Obama Tries To Rally House Democrats At Annual Retreat

President Obama addressed the House Democrats' retreat in Leesburg, Va., on Thursday to rally his troops ahead of a number of contentious issues. Audie Cornish talks to Tamara Keith.

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AUDIE CORNISH, HOST:

President Obama took a short helicopter flight earlier today to Leesburg, Virginia. That's where House Democrats are holding their annual retreat. The president gave a short speech and then took questions from lawmakers. And his message: There's a lot of work to do. The Democrats are, of course, the minority party in the House, so how much work they can do is not clear.

NPR's Tamara Keith is at the retreat in Leesburg and she joins us now. And, Tamara, I mean, this is basically a pep rally, right? Or was there more to the president's message?

TAMARA KEITH, BYLINE: Oh, it was totally a pep rally, right down to the introduction where Congressman Xavier Becerra called him the captain of the Democrats' team. And then there was applause and the president came in.

He talked about things that he's talked about before, about prioritizing job creation and creating an economy that works for everyone, talked about education, got very passionate when talking about the sequester, those automatic spending cuts that are supposed to hit.

He feels that Democrats are in a stronger position there than Republicans. And then, he talked about immigration reform and reducing gun violence. And he said that particularly on those two issues that he knows that there are what he euphemistically called regional differences, that some Democrats are going to have a hard time getting on board with what he's asking for.

Those are Democrats in conservative districts. And this is more of an issue in the Senate than in the House, but there are certainly House members who can't get on board with what he's asking for.

PRESIDENT BARACK OBAMA: The bottom line is this, people. We've got a lot of work to do. What we've learned over the last four years - at least what I've learned over the last four years is that it won't be smooth. It won't be simple. There will be frustrations. There will be times where you guys are mad at me and I'll occasionally read about it.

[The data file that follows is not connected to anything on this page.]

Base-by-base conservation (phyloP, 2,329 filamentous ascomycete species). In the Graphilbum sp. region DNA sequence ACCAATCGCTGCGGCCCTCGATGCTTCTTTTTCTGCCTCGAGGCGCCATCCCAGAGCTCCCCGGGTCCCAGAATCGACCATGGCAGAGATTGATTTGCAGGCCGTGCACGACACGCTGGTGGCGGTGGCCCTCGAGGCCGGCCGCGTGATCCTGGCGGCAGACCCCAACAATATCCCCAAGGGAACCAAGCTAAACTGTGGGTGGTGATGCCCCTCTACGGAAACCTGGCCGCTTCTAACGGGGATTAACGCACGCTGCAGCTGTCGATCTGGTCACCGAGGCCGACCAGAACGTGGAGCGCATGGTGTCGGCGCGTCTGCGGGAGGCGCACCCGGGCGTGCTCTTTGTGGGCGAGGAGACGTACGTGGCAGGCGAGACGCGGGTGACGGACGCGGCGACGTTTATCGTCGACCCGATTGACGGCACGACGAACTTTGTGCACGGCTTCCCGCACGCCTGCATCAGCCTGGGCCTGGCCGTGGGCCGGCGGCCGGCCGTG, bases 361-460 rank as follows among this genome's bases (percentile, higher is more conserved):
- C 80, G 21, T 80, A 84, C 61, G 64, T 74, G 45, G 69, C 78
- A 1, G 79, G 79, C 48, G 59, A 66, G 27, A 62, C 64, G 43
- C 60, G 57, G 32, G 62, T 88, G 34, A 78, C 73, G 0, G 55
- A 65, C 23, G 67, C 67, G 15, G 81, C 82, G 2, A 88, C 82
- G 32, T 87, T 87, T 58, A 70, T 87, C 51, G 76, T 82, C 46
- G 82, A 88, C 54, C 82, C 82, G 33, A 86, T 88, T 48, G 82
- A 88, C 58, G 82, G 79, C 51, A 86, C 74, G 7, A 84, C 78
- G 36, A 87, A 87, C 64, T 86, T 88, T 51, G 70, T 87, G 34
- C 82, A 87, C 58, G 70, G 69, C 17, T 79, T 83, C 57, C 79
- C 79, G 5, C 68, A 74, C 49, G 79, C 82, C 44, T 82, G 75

KEITH: That was a joke, but also a dig.

CORNISH: The House Democrats, of course, they don't have procedural rights that the minority has in the Senate, so they've got this uphill battle, even on things like guns and immigration.

KEITH: Absolutely. And they don't have much of a position to do much about it. So, this afternoon, they came and held a press conference about their 15 principles on gun violence prevention. And this included non-controversial items, but then they also talked about wanting universal background checks, which have gotten sort of controversial, and things like banning large ammunition magazines or calling for a strengthened assault weapons ban.

And there's a growing political consensus that the assault weapons ban is just not going to be politically possible in the Senate and especially in the House, where Republicans just won't bring it up. But Minority Leader Nancy Pelosi said she's not going to give up.

REPRESENTATIVE NANCY PELOSI: I think we should move as boldly as possible and see where we come out rather than throwing in the towel on something that has no justification.

KEITH: And in reality, what she did just there, making sort of a passionate plea, that's about all she can do because Democrats are in the minority in the House.

CORNISH: So these House Democrats have the president's ear. I mean, what kind of questions did they put to them?

KEITH: You know, it's interesting. We were kicked out of the room before the questions were asked, so we had to sort of run around and ask members afterwards what they asked about. And, you know, you would think that the questions would include gun control or the sequester, but instead there was a real strong focus on climate change.

Apparently, there were three questions on climate change. And the president apparently said that he feels it's a very big, important issue. Obviously, he does because he talked about it in his inaugural address. But he also said that they can't do everything at once and that immigration has to come first and dealing with the sequester and budget issues and gun control. So it seemed like he was preparing Democrats to have patience on that one.

CORNISH: Tamara, thank you.

KEITH: Thank you.

CORNISH: NPR's Tamara Keith, speaking with us from Leesburg, Virginia, where House Democrats are holding their annual retreat.

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